In sports, a coach or manager is an individual involved in the direction and instruction of the on-field operations of an team or of individual player. Coaching entails the application of sport tactics and strategies during the game or contest itself, and usually entails substitution of players and other such actions as needed. Most coaches are former participants in the sports in which they are involved, and those who are not have usually had extensive training in the sport in question.
A coach, particularly in a major operation, is traditionally aided in his efforts by one or more assistants known as the coaching staff. The coach's leadership is often cited, rightly or wrongly, as one of the prime or even the prime ingredient in successful efforts by the players under his or her direction. Many times, in major team sports the principal coach (usually referred to as the head coach) has little to do with the development of details such as techniques of play or placement of players on the playing surface, leaving this to assistants while concentrating on larger issues.
The title "Coach" is also one of respect or affection, often replacing the first name much like "Doctor" to become "Coach Smith". Former players will still address their instructor as "Coach", even if both the player and coach him/herself have long retired or graduated on.
2 Coaching methods
In some professional sports operations the head coach also serves as general manager, the team executive responsible for acquiring the rights to players and negotiating their contracts, generally in recent years with their agents, and for trading or dismissing players, but these roles have been increasingly likely to be seen as separate functions fulfilled by separate persons in more recent years, although many coach/general managers still exist.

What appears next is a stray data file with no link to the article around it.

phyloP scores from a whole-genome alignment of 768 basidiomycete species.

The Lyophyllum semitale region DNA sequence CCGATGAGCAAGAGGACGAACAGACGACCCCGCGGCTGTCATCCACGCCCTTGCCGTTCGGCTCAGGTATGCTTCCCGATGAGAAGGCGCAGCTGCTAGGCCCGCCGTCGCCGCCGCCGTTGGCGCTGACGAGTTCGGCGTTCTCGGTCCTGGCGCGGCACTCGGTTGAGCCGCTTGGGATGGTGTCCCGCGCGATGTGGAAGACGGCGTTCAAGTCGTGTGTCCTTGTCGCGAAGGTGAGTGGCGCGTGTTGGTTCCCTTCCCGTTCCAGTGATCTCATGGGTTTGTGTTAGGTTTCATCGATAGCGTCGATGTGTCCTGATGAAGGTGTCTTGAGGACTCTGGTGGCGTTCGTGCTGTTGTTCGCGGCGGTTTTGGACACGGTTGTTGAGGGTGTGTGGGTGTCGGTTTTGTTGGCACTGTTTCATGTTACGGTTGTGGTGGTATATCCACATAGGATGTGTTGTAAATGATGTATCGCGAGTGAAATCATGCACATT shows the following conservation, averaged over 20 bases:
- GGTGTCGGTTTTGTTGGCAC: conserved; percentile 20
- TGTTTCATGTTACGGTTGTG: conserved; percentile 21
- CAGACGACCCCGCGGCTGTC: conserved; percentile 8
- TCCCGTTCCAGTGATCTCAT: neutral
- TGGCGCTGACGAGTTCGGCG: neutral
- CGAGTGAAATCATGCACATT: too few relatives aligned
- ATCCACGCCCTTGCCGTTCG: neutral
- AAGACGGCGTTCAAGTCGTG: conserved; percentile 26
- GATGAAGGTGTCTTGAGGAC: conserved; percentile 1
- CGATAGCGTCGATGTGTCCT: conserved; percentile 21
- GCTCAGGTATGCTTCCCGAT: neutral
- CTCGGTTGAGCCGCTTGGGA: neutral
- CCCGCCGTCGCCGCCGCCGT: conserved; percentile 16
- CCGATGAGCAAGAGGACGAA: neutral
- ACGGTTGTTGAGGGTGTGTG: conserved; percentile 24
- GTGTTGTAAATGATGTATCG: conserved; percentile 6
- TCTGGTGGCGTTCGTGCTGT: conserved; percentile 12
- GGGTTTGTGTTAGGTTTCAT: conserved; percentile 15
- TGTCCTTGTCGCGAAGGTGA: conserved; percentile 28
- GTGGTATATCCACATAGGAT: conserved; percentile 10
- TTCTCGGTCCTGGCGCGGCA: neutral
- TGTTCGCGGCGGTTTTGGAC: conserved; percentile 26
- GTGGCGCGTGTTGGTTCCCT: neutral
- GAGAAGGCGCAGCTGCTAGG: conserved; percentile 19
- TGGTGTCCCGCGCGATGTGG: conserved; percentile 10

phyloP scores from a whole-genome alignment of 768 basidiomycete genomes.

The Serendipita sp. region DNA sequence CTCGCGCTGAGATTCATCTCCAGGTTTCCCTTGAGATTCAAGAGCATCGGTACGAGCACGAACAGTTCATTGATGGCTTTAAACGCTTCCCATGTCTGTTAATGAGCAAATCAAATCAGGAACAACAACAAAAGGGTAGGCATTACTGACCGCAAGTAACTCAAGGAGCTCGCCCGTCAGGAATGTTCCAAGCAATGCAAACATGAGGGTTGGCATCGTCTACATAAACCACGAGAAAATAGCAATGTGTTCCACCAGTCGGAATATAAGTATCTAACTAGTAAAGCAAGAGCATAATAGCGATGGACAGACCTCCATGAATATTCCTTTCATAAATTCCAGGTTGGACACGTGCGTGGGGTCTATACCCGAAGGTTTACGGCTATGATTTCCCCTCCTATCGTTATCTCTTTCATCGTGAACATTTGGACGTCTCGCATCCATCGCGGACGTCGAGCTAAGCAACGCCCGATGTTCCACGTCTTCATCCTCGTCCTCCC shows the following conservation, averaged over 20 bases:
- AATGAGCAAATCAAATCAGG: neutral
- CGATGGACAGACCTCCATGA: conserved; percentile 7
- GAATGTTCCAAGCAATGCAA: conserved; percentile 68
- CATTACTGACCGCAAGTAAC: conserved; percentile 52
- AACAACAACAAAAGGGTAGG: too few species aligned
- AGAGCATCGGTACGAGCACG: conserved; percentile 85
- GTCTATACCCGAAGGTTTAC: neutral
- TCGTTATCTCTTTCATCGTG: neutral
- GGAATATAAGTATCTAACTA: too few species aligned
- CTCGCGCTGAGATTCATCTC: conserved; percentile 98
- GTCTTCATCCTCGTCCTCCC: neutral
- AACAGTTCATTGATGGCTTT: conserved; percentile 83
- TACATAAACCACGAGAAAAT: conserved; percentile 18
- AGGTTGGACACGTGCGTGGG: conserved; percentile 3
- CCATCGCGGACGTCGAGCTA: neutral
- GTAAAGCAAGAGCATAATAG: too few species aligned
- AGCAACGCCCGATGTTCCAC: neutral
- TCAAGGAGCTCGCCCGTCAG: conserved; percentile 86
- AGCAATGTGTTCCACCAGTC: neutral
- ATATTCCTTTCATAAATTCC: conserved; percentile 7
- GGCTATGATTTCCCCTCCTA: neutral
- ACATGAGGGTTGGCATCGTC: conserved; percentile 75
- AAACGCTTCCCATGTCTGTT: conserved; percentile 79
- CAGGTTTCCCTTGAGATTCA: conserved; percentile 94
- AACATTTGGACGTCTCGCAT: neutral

Many coaches, usually those of school-sponsored sports teams, also bear the responsibility of teaching the skills, rules and tactics involved in a particuliar sport to its players. This can be accomplished individually, by team, by division (ex. Bowling Coach, Batting Coach, etc.) where applicable. Under this system in which duties are divided, there is necessarily a head coach who oversees all other coaches as a supervisor.
Successful coaches often become as well or even better-known than the players they coach, and in recent years have come to command high salaries and have agents of their own to negotiate their contracts with the teams.
Coaching techniques and philosophies are often taught by prominent coaches to youth and high school coaches at events referred to as "coaching clinics" where literature supports the increase of specific, positive feed back in order to achieve optimal effects of coaching. The classic practice consists of the on-court demonstrations and walkthroughs to learn the plays and strategies. Other applications are used to create a more effective learning environment that will reach all the athletes. Coaching philosophies are passed along from one generation of coaches to another through these events, and of course the tendency of assistant coaches serving under a successful head coach being the most likely to be given an opportunity to become head coaches in their own right.
Many coaches are former players of the sport themselves, and coaches of professional sports teams are sometimes retired players.